It would be both cynical and wrongheaded to suggest that Barnes’ public sorrow was merely a ploy to increase record sales, just as wrong as it would be to believe that his latest record was the product of raw depression. That said, his mien was exaggerated by a press starved for authenticity and all too happy to find a figure willing to associate himself with adolescent bedroom angst. The spoils of this characterization became apparent to me when I looked around the Metro that night, filled with hundreds of gangly kids standing agog, raised camera phones acting as digital shields to stave off the overwhelming phantasmagoria of giddy teenage despair set at 130 bpm to disjointed vintage exercise videos.
Barnes’ musical genius lies partly in his ability to revisit this demographic so deftly while maintaining his sophistication. Consider the lyrics of my personal fave (“The Past is a Grotesque Animal,” in case you’ve forgotten):
“I fell in love with the first cute girl that I met / Who could appreciate Georges Bataille / Standing at a Swedish festival / Discussing Story of the Eye.”
For the young, smart, and uncomplicated, the song mirrors the simplicity of taste-based attraction and the wonder of French philosophy yet unread and Nordic countries yet unvisited: the imagined pleasures of a future worldly life, possibly obtained in liberal arts college. For those around Barnes’ age (he’s around 30), the song reignites those feelings while coupling them with the self-conscious recognition of (and self-congratulatory remove from) having once been young, hopeful, and pretentious. The alchemy of these lines is best explained in that same song: “I find myself searching for old selves / While speeding forward through the plate glass of maturing cells.”
To not recognize the artful distance of a lyricist who so seamlessly inserts meta-commentary into a genuinely unsettling track seems misguided. However, Barnes himself cultivates this oversight. “That song was taken from a letter I wrote to my girlfriend,” he insisted. “The first half of the album is a record of how I felt at the time.”
I don’t know about you, but the last time I was reeling from an exploding relationship, I could barely get out of bed, let alone come up with hilarious yet poignant stanzas. Sorry, Kevin, I call bullshit. I know artists are more talented than the rest of us, but nobody is so self-aware that their despair is immediately crystalline.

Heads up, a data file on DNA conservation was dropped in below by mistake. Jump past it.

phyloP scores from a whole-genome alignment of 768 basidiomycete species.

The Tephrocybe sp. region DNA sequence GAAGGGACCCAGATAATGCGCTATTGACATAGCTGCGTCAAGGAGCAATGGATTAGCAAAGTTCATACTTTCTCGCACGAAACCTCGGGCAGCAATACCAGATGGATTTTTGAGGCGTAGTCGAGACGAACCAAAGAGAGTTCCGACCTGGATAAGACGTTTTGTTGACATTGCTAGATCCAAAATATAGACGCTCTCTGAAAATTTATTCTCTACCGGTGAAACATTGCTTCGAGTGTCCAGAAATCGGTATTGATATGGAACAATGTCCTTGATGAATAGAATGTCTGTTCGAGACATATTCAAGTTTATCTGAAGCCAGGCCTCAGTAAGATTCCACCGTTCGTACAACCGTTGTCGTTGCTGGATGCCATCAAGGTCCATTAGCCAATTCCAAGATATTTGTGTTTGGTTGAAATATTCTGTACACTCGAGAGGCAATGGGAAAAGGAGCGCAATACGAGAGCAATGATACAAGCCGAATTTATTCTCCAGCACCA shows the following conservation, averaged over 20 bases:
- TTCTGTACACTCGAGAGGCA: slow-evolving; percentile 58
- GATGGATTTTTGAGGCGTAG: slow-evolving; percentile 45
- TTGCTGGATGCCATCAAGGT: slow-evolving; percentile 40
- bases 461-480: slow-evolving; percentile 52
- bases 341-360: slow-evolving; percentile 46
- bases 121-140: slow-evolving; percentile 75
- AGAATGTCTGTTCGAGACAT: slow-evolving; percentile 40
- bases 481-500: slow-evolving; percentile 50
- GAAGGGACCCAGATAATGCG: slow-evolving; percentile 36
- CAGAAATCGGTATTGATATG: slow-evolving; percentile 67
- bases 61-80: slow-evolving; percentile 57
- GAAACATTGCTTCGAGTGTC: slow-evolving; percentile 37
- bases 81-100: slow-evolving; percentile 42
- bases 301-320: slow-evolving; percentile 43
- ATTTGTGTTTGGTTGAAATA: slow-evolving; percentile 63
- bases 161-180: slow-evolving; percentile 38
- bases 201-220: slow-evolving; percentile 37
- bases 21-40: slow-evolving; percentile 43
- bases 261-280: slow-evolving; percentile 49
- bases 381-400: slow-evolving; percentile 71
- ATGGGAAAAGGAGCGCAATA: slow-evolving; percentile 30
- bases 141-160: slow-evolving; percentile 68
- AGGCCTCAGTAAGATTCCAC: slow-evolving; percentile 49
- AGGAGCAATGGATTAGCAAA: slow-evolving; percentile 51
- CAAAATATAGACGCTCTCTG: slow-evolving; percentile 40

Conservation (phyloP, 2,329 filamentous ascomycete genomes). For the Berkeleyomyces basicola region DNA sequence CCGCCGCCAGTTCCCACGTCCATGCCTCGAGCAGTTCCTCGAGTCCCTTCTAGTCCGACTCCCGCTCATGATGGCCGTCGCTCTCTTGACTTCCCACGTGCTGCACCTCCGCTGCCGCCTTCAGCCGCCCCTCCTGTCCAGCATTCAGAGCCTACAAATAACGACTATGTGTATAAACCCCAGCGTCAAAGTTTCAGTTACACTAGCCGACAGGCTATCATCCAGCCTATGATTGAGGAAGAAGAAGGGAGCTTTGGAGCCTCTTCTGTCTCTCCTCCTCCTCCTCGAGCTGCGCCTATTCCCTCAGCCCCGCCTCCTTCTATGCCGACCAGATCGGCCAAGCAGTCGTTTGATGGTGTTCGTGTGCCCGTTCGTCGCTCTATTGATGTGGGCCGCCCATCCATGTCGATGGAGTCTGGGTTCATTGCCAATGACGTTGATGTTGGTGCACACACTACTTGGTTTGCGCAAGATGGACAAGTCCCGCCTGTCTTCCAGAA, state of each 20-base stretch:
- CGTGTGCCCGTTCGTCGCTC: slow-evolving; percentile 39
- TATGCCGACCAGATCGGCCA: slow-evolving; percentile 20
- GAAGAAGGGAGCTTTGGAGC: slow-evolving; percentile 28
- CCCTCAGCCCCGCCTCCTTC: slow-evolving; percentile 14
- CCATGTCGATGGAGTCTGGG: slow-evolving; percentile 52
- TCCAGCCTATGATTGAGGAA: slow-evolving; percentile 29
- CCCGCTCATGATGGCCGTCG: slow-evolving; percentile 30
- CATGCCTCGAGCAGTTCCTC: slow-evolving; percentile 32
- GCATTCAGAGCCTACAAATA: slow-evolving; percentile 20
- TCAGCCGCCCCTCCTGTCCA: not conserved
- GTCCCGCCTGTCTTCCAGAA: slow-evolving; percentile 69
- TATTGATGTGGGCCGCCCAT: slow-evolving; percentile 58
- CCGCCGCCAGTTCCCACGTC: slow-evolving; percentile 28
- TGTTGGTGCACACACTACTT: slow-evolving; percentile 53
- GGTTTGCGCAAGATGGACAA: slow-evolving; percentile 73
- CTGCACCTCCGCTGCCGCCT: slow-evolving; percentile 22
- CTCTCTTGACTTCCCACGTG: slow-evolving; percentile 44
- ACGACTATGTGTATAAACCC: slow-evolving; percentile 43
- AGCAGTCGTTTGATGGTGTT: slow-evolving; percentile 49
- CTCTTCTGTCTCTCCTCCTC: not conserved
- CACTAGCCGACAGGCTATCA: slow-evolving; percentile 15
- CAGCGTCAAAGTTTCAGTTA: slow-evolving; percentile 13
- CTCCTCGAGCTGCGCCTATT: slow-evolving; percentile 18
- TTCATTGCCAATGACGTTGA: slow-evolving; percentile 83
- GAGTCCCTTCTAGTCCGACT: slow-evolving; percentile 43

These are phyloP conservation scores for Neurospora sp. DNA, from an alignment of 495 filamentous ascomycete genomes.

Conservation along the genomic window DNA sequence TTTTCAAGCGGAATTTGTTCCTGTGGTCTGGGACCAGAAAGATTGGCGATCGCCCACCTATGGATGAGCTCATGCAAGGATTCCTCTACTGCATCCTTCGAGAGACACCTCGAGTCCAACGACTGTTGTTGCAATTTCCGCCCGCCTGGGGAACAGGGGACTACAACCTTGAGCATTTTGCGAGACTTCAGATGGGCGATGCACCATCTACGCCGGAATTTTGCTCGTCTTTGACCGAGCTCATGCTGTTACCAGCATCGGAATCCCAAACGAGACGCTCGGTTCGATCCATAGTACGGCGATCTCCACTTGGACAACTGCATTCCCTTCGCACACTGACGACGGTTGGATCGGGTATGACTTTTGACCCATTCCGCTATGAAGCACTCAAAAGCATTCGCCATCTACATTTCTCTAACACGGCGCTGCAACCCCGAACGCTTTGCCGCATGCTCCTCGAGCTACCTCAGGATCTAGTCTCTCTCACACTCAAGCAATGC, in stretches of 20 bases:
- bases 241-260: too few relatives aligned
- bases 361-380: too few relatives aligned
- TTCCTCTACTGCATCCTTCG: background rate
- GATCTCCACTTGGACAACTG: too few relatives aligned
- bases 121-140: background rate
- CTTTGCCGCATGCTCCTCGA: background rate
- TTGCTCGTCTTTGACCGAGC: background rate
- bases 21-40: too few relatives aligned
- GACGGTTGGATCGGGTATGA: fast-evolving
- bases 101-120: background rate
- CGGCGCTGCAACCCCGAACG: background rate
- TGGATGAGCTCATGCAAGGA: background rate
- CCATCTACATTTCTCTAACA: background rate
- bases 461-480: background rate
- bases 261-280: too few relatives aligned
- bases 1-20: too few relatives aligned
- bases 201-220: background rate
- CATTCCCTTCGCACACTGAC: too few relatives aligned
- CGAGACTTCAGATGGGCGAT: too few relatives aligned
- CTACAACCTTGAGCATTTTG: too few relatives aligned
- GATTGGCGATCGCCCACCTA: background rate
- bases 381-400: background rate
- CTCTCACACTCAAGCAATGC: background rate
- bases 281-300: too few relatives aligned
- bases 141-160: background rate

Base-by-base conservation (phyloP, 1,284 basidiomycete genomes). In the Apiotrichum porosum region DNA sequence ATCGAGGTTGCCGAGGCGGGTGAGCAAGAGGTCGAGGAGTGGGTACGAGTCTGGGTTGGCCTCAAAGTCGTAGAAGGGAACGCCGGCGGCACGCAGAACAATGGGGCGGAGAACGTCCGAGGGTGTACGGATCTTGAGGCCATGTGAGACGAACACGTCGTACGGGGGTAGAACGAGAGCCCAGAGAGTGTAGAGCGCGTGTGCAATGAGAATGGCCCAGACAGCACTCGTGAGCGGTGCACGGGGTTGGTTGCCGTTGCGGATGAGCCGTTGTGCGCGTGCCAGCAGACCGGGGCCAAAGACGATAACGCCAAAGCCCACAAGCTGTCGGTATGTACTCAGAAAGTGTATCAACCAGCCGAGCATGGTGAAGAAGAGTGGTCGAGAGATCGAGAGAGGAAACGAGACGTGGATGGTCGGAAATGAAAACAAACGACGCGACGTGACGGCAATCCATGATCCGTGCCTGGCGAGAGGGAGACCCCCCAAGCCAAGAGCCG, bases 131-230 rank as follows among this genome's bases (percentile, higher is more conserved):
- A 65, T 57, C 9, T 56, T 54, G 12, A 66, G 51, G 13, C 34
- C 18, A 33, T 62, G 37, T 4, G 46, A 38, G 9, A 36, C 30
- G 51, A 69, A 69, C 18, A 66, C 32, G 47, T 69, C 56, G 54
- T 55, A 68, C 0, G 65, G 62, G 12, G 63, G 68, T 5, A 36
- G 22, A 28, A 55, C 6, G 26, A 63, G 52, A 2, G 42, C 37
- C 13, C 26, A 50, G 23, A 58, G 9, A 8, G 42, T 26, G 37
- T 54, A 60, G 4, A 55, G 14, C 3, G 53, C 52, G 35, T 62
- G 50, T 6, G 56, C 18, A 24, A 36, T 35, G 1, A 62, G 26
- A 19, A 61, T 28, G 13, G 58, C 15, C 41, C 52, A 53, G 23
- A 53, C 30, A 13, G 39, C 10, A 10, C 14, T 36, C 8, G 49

Whatever it entails, Barnes’ new songwriting formula has garnered him more attention and acclaim than his career has yet seen. The new Of Montreal EP, Icons, Abstract Three, gives the literalists what they want. It features somber, totally humorless songs about familial strife like “Derailments in a Place of Our Own” (“How can we make things light again? / How can we win?”) and “Miss Blonde, Your Father is Failing” (“Sweet friend / Know I love you and I’m trying so hard to keep the family together”) alongside the side-splitter “Volatic Crusher/Undrum To Muted Da” (”You gave me your hand / I gave you a fist / Please don’t lose any sleep over me, baby / I hardly exist”). Accordingly, the lyrics are dissected all over the Internet by fans eager to decipher their hidden meanings. One fan wrote: “Du og Meg means ‘you and me’ or something like that, in Norwegian. Nina comes from Norway, so it’s definitely about her.”
Icons is believable as the cathartic meanderings of a depressed mind, but not Hissing Fauna. No, that record is a lot like Barnes’ persona: artful, flamboyant, bratty, maudlin, a bit calculated, and above all, brilliant.
ABOUT THE AUTHOR: Eugenia Williamson is a native Chicagoan who can’t seem to leave. She recently got her MA from the University of Chicago with a thesis about both the abiding need for high culture in a corporatized literary world and the irrepressible hotness of Jonathan Franzen. Ms. Williamson counts Joanna Newsom and the proprietor of Hot Doug’s among her personal heroes. She and fellow Chicago lit lover Gretchen Kalwinski run literago.org, a Web site for literate Chicago.